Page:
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The bloody ties in Iraq that still bind

The increasingly desperate situation in Iraq does not lend itself to easy solutions.

The advances made by the hardline Islamic State in Iraq and the Levant (Isis) have significant implications for the Middle East and in the West.

The rise of a Caliphate, a radical Islamic state spanning a large swathe of the region including large parts of Iraq and Syria, is no longer an outside possibility. It is not an outcome America and her allies can tolerate.

But preventing it is another matter. It is in the interests of the West for the government of Nouri Maliki to be supported and for the Iraqi Prime Minister to be helped to restore calm to his country. However, there is little Britain can do to achieve that.

While in hindsight, tackling the social divisions in Iraq would have been desirable, it is hard to see how this can be done now. Isis's rapid advances have been helped by a sense of grievance from the marginalised Sunni Arab community, which has either failed to resist or actively helped the radical Islamist organisation.

Paradoxically, Mr Maliki is in this sense partly the source of the problem. Redressing the disenfranchisement of Sunnis is now almost certainly beyond him, even if he were willing.

Past Western military action has also brought us to this point, of course. The Chilcott Inquiry report, when it is finally published, might shed light on the reasons behind the last Iraq war. But it has long been clear that insufficient thought was given to what should happen after Saddam Hussein was removed from power. The inability of the US to establish an Iraqi army capable of maintaining order or indeed resisting the Isis surge into Mosul is among the legacies of that.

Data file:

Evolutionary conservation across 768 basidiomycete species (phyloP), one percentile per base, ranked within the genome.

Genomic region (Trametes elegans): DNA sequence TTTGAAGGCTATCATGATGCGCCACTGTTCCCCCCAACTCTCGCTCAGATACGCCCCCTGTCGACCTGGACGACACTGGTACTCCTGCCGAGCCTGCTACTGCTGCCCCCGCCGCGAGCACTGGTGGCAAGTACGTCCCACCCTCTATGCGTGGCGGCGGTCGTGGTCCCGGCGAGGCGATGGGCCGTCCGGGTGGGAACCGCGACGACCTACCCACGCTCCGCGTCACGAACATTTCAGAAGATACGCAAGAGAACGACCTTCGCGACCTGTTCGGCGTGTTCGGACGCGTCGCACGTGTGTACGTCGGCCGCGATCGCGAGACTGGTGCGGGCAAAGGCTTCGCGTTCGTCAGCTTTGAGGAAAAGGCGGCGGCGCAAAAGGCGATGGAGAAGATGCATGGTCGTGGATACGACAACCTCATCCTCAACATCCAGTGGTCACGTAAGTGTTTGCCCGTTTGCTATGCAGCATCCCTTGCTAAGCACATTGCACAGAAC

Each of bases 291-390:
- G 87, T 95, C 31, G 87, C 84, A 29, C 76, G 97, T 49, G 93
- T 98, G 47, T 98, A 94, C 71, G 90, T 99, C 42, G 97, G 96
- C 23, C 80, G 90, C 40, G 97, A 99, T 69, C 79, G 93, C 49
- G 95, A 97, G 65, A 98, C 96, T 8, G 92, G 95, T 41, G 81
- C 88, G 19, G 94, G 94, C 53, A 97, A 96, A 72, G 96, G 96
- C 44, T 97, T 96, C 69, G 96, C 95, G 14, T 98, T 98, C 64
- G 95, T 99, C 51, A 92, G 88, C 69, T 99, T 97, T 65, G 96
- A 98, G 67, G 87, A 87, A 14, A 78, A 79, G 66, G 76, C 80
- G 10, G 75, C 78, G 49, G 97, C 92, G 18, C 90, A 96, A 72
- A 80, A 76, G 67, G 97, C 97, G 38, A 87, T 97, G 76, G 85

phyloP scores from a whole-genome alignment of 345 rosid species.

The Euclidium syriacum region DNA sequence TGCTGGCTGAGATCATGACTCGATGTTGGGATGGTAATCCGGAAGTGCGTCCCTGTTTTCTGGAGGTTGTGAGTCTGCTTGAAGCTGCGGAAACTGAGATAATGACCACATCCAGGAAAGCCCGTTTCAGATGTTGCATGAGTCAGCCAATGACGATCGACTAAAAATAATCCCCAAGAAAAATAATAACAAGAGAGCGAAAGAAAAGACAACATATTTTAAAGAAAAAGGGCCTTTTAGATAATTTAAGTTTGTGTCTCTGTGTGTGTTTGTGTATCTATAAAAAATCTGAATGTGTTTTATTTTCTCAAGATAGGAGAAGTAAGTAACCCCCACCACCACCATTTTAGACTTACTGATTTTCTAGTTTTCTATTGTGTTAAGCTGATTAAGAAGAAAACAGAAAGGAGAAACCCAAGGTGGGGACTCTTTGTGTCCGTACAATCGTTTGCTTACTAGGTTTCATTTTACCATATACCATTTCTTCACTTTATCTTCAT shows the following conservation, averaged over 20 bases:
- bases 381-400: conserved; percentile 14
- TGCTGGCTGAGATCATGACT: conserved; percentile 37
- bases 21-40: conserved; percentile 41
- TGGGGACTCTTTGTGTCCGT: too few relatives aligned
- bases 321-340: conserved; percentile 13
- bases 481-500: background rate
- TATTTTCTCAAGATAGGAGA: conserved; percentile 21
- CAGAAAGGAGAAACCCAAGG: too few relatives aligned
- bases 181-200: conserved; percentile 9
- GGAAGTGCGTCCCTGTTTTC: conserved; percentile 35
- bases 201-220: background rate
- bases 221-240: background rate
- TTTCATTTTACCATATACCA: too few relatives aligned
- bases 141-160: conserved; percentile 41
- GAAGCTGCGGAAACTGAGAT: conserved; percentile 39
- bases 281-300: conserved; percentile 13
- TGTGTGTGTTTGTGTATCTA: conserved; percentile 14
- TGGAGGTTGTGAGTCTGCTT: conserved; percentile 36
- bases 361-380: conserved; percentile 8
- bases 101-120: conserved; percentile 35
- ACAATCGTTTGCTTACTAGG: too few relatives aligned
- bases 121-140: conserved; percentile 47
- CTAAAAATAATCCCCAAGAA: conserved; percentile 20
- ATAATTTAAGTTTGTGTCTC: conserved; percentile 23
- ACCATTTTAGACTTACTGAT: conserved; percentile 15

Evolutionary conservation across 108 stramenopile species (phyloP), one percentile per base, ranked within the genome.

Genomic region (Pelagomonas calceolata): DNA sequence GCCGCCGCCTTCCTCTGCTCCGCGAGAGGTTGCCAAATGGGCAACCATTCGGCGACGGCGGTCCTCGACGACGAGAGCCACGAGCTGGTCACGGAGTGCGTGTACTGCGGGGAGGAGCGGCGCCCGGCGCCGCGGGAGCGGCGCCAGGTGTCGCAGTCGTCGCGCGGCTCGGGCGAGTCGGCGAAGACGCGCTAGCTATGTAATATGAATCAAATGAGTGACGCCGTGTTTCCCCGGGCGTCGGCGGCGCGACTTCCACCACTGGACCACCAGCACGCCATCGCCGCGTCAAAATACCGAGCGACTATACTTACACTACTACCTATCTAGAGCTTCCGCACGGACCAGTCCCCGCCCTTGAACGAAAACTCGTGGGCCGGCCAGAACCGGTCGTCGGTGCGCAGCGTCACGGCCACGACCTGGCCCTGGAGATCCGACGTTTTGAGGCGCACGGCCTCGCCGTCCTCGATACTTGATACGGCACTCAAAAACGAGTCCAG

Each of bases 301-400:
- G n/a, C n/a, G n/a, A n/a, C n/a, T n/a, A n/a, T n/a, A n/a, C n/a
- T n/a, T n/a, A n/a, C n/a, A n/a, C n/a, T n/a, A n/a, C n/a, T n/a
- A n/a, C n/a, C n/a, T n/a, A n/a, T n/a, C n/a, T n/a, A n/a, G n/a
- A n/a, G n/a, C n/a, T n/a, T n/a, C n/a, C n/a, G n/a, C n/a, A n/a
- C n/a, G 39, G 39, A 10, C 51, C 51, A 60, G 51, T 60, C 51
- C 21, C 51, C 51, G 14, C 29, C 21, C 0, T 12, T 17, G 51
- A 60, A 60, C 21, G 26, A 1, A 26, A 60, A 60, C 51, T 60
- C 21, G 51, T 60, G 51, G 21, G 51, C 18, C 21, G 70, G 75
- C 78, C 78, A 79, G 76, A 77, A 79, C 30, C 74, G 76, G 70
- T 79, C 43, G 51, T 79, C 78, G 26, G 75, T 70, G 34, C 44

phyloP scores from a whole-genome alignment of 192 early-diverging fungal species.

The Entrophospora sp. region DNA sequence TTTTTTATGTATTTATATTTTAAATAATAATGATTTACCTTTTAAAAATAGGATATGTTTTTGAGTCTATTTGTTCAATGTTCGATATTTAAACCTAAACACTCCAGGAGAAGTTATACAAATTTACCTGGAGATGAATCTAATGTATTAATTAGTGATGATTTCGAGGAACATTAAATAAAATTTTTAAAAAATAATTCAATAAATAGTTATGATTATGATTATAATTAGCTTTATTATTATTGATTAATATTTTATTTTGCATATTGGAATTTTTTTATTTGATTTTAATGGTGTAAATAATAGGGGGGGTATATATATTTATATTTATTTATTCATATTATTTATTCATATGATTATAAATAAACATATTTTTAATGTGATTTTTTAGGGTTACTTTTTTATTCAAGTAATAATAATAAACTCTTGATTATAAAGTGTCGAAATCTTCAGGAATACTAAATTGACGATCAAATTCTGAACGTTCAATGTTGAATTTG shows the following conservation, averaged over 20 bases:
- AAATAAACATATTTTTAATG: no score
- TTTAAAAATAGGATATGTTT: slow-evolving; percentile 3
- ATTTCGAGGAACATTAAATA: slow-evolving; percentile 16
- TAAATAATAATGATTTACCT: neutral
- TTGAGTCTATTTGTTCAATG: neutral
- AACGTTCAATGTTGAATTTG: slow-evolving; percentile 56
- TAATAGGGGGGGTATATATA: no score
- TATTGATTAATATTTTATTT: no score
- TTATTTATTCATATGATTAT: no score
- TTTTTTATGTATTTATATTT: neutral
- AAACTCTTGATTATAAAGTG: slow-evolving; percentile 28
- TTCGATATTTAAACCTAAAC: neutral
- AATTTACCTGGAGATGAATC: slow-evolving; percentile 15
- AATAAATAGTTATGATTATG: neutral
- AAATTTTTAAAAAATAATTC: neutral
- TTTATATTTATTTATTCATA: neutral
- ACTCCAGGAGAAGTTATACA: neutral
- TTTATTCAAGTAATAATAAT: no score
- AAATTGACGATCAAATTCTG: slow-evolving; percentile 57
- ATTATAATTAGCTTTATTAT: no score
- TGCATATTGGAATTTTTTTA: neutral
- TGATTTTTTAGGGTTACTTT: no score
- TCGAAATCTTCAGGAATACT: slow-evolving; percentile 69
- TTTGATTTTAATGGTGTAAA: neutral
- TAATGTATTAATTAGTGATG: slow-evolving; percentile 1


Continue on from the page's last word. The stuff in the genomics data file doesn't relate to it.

Nevertheless, further military action by the US seems increasingly likely. While clearly left on the table by President Barack Obama and his Secretary of State John Kerry, this does not offer a straightforward solution.

With the forces of Isis relatively small in number and distributed within the population, air strikes are likely to have a limited effect. But in promising action in the region soon, Mr Kerry ruled out the use of ground troops.

Perhaps one positive is the possibility the latest conflict offers for building diplomatic relations with Iran, where the relatively moderate president Hassan Rouhani and his US counterpart suddenly have an unlikely common cause.

But there are questions to be asked about the failings of US intelligence which, despite a multibillion-dollar budget, failed to predict the threat posed by Isis, or its ability to move with astonishing speed and effectiveness to seize control of large parts of Iraq.

Having been similarly blindsided, albeit in a different way, over Crimea, questions are already being asked in the US about how such lapses can have been allowed to happen.

For now, the UK can do little other than offer intelligence and logistical support for the Maliki government and be ready to offer the same for US military muscle, should it come to that.

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